The Shore Girl: a Novel
The Shore Girl follows Rebee from her toddler to teen years as she grapples with her mother’s fears and addictions, and her own desires for a normal life. Through a series of narrators—family, friends, teachers, strangers, and Rebee herself—her family’s dark past, and the core of her mother’s despair, are slowly revealed.
NeWest Press, Edmonton, 2012
Fran Kimmel either doesn’t have a narrow mind or is just a lot brighter than many of us. Or more aware. Her book The Shore Girl, the story of Rebee Shore, shows the world of single motherhood and their kids from the inside out…
— Carin Makus, (At) Eleven: Chatting with Writers Series
[i]llustrates the havoc of the young girl’s upbringing in a way that is both raw and heartbreaking… Kimmel’s debut will appeal to those who are drawn to dark, gritty family dramas, rife with vulnerable characters in turmoil.
— Vanessa Blakeslee, Quill & Quire
With first novel, Fran Kimmel confirms her gift for small canvases.
— Jim Bartley, The Globe and Mail
[E]ach chapter is a jewel of a short story on its own...The Shore Girl's kooky yet realistic characters, true-to-life smells and sounds and scenes conjure up an unidealized world both familiar and alien. Like Harmony's van speeding through Wild Rose Country, it leads the reader into an in-depth examination of human emotions and motives.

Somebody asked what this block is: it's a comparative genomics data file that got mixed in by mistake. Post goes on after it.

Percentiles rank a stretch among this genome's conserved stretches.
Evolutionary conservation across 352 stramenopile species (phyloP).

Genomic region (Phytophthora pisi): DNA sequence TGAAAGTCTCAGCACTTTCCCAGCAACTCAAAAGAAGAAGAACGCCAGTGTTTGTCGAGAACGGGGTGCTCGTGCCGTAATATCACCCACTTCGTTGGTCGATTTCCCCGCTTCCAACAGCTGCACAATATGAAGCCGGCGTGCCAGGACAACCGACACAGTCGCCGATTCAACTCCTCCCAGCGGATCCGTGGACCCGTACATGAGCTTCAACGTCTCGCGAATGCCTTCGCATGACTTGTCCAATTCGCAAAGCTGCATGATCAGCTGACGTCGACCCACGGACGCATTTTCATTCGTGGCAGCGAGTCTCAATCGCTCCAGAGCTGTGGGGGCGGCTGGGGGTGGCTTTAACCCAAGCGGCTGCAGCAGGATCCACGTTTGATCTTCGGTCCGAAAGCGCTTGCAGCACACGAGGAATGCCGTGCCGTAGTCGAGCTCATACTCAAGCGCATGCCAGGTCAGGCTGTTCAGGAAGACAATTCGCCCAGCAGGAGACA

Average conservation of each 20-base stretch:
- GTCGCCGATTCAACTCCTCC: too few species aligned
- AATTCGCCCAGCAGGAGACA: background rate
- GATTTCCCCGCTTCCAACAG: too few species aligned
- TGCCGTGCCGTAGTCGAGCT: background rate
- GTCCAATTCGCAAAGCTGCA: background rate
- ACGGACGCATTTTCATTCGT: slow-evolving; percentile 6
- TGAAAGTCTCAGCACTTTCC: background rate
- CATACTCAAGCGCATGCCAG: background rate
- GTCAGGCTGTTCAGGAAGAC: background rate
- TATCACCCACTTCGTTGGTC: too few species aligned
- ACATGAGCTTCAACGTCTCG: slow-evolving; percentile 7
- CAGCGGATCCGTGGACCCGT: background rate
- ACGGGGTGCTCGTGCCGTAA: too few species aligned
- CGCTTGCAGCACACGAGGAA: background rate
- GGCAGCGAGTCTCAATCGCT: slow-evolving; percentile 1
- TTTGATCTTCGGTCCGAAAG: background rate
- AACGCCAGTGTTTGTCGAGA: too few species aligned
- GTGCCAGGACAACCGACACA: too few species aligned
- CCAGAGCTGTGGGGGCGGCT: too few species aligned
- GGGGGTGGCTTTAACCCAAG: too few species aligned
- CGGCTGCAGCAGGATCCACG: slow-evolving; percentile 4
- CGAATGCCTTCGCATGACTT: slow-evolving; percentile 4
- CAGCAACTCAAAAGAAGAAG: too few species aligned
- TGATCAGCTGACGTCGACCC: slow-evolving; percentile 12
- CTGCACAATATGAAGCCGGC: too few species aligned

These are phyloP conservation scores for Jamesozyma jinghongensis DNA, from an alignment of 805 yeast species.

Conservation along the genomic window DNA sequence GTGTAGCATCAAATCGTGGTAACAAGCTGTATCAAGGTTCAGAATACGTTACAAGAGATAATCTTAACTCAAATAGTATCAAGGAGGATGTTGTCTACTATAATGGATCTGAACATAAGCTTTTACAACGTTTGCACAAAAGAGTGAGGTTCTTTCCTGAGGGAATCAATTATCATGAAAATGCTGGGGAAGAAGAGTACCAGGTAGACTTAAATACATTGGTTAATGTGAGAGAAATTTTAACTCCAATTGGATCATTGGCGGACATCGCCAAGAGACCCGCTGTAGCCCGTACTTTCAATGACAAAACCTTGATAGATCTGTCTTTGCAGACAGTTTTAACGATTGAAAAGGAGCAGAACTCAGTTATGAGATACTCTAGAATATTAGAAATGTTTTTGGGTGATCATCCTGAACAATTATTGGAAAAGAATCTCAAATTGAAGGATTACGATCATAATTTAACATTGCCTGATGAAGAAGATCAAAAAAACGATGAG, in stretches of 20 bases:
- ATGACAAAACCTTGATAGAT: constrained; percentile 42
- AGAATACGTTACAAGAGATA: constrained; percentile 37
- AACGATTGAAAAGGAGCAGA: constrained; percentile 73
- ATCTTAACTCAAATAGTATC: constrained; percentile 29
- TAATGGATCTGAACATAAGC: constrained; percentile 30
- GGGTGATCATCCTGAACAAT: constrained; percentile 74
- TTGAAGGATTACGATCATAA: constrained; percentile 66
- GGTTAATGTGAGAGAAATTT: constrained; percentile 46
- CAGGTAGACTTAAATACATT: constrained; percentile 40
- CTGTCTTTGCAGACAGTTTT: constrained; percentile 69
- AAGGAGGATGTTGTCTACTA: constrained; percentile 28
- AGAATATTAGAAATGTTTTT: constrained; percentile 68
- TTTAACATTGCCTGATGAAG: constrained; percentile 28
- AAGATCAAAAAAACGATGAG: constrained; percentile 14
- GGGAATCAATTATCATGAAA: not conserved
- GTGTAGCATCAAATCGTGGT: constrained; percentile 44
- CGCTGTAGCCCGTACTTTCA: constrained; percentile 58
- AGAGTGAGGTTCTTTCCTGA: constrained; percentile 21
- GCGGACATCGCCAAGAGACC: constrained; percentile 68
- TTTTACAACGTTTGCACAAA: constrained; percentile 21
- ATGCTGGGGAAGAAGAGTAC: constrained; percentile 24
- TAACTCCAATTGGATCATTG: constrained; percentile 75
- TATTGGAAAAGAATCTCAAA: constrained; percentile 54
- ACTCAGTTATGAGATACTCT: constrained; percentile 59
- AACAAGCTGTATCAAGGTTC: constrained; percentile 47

— Laurie Glenn Norris, Telegraph-Journal
Rebee has no use for pity, and her independence, however dimly arrived at, is the one thing that offers her a glimmer of hope.
— David Berry, National Post
Shore Girl is a surefire winner.
— Catherine Ford, The Calgary Herald
Rebee is someone who will touch you; she is someone I wish I could know.
— Joy Fisher, Coastal Spectator
Kimmel has created realistic characters, characters who resonate with the reader — people we have met, either in real life or in news reports: real, raw, hurting, coping, failing, surviving characters.
— Annie Vigna, FreeFall Magazine
The Shore Girl is a book that starts and ends with a bang. It's both a journey and a character study, and it is well worth your time.
— Alexis Keinlen, Daily Herald Tribune
Kimmel has a laser-like ability to see into the minds of her hurt characters, and she uses short sentences to deliver crisp observations.
— Candace Fertile, Alberta Views